Macchia: Everyone I’ve met at NAFA is very solid and sincere and intent on having a strong fixed-income annuity industry. That said, I question their strategies. They’ve written some very strong, critical letters to reporters that point out any and every minor or major inaccuracy in their articles- and there are inaccuracies-but fail to address the fundamental problems that the various articles rightfully identified. There’s an unwillingness to look in the mirror and admit that some of the stuff that has happened [in the EIA industry] just isn’t appropriate.
It’s to no one’s credit that people will acknowledge things in private conversations that they won’t mention publicly. Everybody knows that certain companies have engaged in practices and created products that everyone else dislikes. But nobody has the courage to say it publicly. The failure to isolate and to distance oneself from those companies has, to a large measure, led to the current terrible state we find ourselves in. People should have been more aggressive in saying that [certain practices and products] aren’t acceptable, and that won’t go there.
AMN: What are your thoughts about the direction of the variable annuity business?
Macchia: Variable annuities have been mispositioned for years.We now have an opportunity with the retirement market to reposition them and transform misperceptions about them. However, taking a VA and calling it a “retirement income solution” just because it has an income rider is yet another dangerous mispositioning of the product.
There’s a wonderful opportunity to place a variable annuity with a guaranteed minimum withdrawal benefit rider inside a framework where the variable annuity isn’t the solution for delivering retirement income, but it’s a vital component of a larger and more strategic solution.
This is the key to expanding the annuity pie and allowing advisers who have shunned it to open their arms to it. A product that we’ve delivered with Securities America has 17 profiling questions that a client can answer with a few mouse clicks. The answers result in a “volatility factor score” and a “guaranteed factor score,” that help the adviser and consumer decide how much of the retirement savings should be allocated to a guaranteed solution. If the questionnaire result says that 35% of the money should be guaranteed, the adviser has a perfect opportunity to recommend a variable annuity with a GMWB rider.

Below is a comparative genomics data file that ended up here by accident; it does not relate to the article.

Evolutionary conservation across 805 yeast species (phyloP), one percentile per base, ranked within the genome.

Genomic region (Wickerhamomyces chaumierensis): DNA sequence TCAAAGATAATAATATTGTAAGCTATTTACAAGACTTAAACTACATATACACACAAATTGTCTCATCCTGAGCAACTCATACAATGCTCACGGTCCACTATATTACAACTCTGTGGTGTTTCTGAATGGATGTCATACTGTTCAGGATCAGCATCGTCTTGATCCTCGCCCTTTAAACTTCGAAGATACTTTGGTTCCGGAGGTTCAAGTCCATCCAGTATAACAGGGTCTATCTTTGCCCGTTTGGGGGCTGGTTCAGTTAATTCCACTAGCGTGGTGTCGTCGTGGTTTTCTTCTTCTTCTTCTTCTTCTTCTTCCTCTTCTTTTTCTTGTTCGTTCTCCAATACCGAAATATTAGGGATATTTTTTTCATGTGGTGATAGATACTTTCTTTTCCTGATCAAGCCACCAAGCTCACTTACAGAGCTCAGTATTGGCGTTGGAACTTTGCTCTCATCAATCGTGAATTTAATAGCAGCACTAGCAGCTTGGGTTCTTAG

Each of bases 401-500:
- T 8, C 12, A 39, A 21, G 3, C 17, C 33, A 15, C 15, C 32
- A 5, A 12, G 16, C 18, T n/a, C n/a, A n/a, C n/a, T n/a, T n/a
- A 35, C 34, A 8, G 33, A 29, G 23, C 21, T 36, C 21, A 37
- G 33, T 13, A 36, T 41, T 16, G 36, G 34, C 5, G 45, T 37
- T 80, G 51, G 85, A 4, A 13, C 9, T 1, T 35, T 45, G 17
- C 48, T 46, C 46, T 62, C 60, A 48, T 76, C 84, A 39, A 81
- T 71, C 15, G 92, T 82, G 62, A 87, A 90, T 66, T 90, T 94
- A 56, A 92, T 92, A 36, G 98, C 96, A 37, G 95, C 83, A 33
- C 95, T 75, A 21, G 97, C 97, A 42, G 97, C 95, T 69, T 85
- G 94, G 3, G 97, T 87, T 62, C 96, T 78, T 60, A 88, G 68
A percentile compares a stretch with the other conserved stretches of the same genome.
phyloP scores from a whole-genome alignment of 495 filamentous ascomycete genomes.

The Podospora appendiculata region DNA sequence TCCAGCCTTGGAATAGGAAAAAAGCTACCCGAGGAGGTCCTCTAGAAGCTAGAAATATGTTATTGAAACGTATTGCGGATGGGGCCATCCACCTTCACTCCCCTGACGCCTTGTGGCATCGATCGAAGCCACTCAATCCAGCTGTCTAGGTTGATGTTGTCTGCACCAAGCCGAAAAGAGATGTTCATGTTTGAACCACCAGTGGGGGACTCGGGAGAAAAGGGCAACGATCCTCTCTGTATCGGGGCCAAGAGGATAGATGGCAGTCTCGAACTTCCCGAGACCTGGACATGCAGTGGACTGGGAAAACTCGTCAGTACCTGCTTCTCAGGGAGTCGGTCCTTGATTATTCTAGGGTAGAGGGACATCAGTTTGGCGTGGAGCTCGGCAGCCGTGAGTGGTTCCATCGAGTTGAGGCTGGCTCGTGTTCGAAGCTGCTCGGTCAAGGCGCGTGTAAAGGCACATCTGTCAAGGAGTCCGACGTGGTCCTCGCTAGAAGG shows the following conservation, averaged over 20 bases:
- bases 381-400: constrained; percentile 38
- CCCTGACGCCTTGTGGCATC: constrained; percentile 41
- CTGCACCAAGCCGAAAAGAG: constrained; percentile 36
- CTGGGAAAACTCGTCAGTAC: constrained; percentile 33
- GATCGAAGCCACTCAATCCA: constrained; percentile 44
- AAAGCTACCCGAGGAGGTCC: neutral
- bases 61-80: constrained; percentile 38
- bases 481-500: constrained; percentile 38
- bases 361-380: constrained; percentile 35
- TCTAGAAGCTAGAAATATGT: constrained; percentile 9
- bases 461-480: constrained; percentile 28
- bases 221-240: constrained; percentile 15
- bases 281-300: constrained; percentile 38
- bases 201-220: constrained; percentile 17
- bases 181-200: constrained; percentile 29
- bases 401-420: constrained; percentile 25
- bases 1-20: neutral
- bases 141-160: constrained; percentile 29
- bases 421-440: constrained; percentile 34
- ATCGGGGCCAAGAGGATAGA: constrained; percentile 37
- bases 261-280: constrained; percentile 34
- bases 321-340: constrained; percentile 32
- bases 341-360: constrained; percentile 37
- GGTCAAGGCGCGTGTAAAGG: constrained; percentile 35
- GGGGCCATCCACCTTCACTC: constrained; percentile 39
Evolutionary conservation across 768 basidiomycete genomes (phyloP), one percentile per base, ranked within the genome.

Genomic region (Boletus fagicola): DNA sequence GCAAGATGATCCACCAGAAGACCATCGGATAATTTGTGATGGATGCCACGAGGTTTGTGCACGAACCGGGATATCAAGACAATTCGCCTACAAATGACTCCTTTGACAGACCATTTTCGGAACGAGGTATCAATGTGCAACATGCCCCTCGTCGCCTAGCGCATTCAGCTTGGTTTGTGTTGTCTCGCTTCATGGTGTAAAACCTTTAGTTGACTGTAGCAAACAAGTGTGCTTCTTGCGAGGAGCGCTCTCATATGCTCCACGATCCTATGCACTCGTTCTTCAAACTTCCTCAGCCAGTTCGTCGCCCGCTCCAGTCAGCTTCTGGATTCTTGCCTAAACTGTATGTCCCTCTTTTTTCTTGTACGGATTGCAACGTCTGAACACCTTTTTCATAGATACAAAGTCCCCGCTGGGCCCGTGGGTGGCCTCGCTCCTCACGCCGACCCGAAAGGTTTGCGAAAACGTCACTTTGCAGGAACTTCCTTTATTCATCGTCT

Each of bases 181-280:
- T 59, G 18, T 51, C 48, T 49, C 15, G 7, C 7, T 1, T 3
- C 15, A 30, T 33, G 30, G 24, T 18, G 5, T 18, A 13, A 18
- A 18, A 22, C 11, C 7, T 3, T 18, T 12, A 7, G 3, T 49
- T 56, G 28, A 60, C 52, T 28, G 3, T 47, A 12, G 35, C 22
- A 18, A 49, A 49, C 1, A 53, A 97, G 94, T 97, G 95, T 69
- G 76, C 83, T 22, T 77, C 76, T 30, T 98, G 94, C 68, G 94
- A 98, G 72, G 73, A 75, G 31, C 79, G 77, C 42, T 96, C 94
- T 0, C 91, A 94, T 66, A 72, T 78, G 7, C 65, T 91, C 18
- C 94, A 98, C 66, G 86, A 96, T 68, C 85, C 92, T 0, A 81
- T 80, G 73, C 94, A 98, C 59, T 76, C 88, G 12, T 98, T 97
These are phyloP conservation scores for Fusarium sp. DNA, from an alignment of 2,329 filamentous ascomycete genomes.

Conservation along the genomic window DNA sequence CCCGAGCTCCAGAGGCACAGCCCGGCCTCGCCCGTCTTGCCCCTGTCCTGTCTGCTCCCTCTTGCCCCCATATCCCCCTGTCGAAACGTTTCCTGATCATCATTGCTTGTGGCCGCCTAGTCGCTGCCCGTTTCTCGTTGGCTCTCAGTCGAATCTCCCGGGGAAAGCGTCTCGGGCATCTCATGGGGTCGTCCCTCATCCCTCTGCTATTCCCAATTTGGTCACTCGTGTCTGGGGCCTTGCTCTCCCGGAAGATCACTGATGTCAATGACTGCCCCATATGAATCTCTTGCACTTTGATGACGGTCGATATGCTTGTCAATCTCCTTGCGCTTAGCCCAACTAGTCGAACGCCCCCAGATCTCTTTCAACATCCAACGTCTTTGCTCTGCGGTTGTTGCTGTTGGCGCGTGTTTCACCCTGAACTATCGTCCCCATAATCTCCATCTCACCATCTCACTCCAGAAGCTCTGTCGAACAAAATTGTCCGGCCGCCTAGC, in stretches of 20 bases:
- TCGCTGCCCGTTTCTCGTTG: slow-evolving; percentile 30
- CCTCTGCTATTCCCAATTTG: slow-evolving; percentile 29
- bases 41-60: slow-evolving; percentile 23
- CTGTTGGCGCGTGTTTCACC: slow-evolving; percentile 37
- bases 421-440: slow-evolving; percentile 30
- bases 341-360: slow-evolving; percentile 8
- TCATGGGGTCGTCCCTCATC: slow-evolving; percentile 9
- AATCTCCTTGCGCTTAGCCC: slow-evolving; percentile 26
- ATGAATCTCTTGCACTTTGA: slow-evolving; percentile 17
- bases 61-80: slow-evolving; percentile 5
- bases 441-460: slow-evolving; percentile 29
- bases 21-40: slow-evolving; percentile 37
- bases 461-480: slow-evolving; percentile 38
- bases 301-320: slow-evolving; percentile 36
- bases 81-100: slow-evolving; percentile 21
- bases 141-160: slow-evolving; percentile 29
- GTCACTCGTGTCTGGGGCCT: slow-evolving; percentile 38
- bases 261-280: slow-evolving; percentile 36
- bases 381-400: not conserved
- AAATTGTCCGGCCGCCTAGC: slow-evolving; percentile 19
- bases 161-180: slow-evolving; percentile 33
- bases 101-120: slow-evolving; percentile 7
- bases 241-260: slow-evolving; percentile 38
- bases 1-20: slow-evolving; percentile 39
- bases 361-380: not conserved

This is how an annuity becomes a strategic component of the client’s retirement income plan. It represents a sea change in repositioning that will allow more advisers to include annuities in their planning. Five years after the sale, the adviser will be able to say to a regulator, here’s why the variable annuity was sold and here’s the process that led to it.
AMN: Which products do you think will do best in the retirement income market?
Macchia:What will be dominant in the long term is something that’s not even being sold today in the retail marketplace, which is structured products, which have a value proposition that closely resembles what’s in an indexed annuity. Structured products have so far been reserved for institutions and the high-net-worth segment, but there’s no doubt that the providers of structured products have their sights on the consumer retail market.
In my blog interview with [Canadian finance professor and author] Moshe Milevsky, he predicted that within 24 months, there will be two dozen or more providers of structured products in the marketplace. You can look for names like JPMorgan, Merrill Lynch, Credit Suisse and Barclays-companies that have lots of credibility and lots of marketing muscle and lots of distribution. Many of them have European arms that are already successfully marketing them to individuals. It’s not a big leap to see that happening here in the U.S.
AMN: Speaking of your blog, isn’t that a time-consuming venture? What do you hope to accomplish with it?
Macchia: With the blog, I’m hoping to create a repository of insights and vision of our industry’s leaders that is unequaled, and I think we’re on our way to achieving that. Unlike a typical magazine interview, which is limited to about 800 words, I can create interviews of 8,000 words. This provides the interviewee with the opportunity to fully explore issues that are important to him or her. I think there’s great value in that.
AMN: You’re also involved in the Retirement Income Industry Association, I understand.
Macchia: I’m a co-founder and a director of RIIA, and I head the communication committee. The RIIA was created to bring about a cross-silo conversation about retirement.Many of the leading companies in America are members at this point. As you know, product associations have a difficult time transcending their mission. It always devolves into a discussion of a particular product. As we know today, the best strategies are combinations of the products of different silos. Doesn’t that tell you that we need to have an organization like RIIA?
AMN: Let me ask you two of the questions that you ask the guests on your blog. If you could do anything other than what you do now, what would it be?
Macchia: I would quickly trade my financial services experience in life if I could become a great trumpet player. I’m a musician at heart, but God did not bless me with enough talent to make a career out of it.
AMN: And if you had a magic wand, how would you change the annuity industry?
Macchia: I would give everybody a personal mirror and urge them to look into it genuinely, and see everything about their business and what they do genuinely and have a real willingness to change.
I think change is synonymous with success, and an unwillingness to change will end badly.